Christmas at Thrush Green by Miss Read
I've decided to go rogue for this post, much in keeping with our #missreadreadalong group! If you were expecting to read about my favourite books of the year, then apologies. The post is written and I'll now publish this tomorrow. But I just wanted to sneak in another post about another Christmas book which I finished last night.
It seems somewhat fitting to review what has been my most read author this year all thanks to this rather lovely book group I am part of, over on Instagram. Each month throughout the year, we have read one book in the Thrush Green series. This novel though, is one with a difference. It is the 13th book in the Thrush Green series, and was written during the later year's of Miss Read's life written with her long-time editor. But would this affect the story-telling? Let's find out shall we?
In case you have missed any of the other reviews from the year, I've put a handy list below.
- January - Thrush Green
- February - Winter in Thrush Green
- March - News from Thrush Green
- April - Battles at Thrush Green
- May - Return to Thrush Green
- June - Gossip from Thrush Green
- July - Affairs at Thrush Green
- August - At Home in Thrush Green
- September - The School at Thrush Green
- October - Friends at Thrush Green
- November - Celebrations At Thrush Green
- November - The Year at Thrush Green
The villagers of Thrush Green celebrate Christmas traditionally, in a way that has hardly changed over the generations. Children eagerly hang up their stockings, families go to church together and everyone enjoys the treats of the festive season. And when it snows as the carol singers make their way round the cottages on the green, it looks as if Christmas will be perfect this year. But not everything is as peaceful as it seems.
Phyllida and Frank have their work cut out for them when they agree to take on the Nativity play - made all the more difficult by an outbreak of chicken pox. The indomitable Ella has lived in Thrush Green for as long as anyone can remember, but lately she has been behaving strangely. Then there are the dreadful Burwells, newcomers to Thrush Green, who cause something of a stir with their 'home improvements'. For Nelly, owner of The Fuchsia Bush tea shop, Christmas is an especially busy time, with people dropping in for much-needed refreshment, weary from all their Christmas shopping. But then she receives an unexpected letter.
This was an interesting read to finish the series on. As I said in my preamble, Miss Read (Dora Saint) was quite elderly when this was published and discussed with her editor the plot and the book. This does feel different to the other books in the series, and I say this purely as someone who has read the rest of them this year. I think if I had picked it up randomly, I would not be able to spot the differences. It is a very excellent attempt at a traditional Miss Read novel.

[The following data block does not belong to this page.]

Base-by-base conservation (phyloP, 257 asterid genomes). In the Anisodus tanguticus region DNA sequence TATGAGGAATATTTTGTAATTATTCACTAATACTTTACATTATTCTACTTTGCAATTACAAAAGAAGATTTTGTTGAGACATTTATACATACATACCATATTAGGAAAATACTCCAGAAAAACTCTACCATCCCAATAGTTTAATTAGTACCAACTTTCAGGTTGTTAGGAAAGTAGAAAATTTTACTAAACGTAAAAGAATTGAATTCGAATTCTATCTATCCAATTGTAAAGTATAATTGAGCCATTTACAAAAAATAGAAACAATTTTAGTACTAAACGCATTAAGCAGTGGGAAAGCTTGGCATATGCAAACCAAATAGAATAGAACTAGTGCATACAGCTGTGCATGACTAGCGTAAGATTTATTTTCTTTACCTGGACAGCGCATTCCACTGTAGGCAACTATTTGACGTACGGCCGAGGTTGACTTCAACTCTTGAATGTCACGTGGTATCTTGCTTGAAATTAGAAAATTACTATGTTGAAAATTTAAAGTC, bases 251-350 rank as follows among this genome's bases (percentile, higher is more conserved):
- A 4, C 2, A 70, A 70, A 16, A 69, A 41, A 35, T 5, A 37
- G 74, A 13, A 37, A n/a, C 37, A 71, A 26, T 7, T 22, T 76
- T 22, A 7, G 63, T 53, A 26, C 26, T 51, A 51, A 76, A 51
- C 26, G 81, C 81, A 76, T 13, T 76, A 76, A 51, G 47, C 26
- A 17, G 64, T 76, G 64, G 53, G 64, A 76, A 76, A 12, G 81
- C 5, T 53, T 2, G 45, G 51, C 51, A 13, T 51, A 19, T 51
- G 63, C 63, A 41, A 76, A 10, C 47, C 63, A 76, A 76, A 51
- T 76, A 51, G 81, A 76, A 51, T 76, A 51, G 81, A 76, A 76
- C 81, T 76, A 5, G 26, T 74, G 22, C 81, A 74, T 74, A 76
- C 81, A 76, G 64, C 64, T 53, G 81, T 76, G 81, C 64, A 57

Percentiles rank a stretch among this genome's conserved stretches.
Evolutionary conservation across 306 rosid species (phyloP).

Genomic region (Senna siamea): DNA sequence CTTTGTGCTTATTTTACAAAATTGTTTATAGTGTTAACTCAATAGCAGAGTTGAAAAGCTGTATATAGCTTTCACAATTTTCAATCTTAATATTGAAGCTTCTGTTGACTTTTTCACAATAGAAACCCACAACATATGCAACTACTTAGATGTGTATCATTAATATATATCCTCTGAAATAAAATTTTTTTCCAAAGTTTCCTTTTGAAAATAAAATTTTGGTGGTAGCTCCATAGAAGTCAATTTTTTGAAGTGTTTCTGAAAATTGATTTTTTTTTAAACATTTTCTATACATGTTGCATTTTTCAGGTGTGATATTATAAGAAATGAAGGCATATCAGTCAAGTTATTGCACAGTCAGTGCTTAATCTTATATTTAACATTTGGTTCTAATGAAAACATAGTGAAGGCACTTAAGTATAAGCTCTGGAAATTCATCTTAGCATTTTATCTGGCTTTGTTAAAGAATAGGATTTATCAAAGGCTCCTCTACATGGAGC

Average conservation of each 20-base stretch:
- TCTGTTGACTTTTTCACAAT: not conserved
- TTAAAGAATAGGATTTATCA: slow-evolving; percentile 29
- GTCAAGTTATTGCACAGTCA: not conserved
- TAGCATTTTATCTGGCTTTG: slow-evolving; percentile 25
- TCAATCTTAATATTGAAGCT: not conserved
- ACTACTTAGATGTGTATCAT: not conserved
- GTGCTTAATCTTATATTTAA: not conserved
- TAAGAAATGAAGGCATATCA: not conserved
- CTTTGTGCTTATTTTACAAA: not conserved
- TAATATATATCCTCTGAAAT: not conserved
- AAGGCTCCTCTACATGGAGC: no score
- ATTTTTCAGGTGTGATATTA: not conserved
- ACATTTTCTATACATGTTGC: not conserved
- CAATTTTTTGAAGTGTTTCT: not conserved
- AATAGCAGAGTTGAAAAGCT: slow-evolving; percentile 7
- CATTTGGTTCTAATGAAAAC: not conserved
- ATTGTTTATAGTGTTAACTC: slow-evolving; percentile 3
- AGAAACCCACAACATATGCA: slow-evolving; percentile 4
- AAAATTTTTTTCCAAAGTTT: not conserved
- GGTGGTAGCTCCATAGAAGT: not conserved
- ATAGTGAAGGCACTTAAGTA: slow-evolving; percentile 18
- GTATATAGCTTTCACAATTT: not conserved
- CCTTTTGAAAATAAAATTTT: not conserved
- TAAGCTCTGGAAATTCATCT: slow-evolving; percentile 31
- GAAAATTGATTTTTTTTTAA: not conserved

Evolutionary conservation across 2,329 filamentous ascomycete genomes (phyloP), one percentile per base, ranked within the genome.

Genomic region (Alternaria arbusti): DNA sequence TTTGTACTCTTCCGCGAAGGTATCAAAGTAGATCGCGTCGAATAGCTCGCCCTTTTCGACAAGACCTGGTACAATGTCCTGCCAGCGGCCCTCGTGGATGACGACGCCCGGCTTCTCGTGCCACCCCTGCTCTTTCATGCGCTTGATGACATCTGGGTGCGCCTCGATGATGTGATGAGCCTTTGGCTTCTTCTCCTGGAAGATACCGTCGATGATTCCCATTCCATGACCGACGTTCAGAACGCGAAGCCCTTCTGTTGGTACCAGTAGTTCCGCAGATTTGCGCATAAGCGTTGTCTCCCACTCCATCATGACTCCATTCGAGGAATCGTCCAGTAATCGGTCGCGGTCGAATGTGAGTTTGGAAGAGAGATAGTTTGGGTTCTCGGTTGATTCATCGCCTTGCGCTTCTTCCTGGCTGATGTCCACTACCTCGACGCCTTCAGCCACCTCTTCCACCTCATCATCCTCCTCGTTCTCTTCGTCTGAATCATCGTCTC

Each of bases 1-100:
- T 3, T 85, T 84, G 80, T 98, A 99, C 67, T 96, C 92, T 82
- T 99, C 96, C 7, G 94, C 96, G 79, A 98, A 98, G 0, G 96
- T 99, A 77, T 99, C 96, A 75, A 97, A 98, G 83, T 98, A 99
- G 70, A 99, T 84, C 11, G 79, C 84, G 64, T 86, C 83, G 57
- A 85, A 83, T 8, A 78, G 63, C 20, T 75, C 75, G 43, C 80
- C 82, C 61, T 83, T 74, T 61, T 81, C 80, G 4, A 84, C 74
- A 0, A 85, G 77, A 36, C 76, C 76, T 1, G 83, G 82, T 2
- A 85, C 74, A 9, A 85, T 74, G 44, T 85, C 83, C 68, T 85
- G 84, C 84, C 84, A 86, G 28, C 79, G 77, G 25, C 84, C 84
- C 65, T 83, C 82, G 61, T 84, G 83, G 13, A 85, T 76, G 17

Having said all that, I did really enjoy it. We see the build up to the festive period, our favourite characters going about their Christmas preparations. There is a slightly younger feel to the novels. Paul and Jeremy, who featured as young boys in the very first Thrush Green novels, are now teenagers and enjoy listening to pop music and riding on their bikes. They sample their first alcohol and one of them gets into a slight bit of trouble.
Humour is provided with the ghastly Burwells, who are determined to insert themselves into village life, and manage to ruffle quite a few feathers along the way First with their dubious means of architecture and then with their attempts to 'improve' the Christmas nativity scene.
Of course there are the usual crowd we have come to love; Winnie Bailey, Nelly, Albert Piggott, Charles and Dimity, Ella, Harold and Isobel. And it is lovely to have them back, along with some friends old and new. It was very touching how characters no longer with us were also referenced, particularly Donald Bailey and Mrs Curdle. We welcome back Agnes and Dorothy, last seen living in Barton. And we are pleased to see Raymond and Dulcie, now expecting a child choosing to live in the village that first brought them together.
Indeed this novel, feels as if it is a thank you note sent with warmth to a village and the characters we have come to love. The final image of all these friends gathered together, celebrating Christmas feels like the perfect end to the series.
I'll be back tomorrow with my final post before Christmas, in which I will be talking about my Books of the Year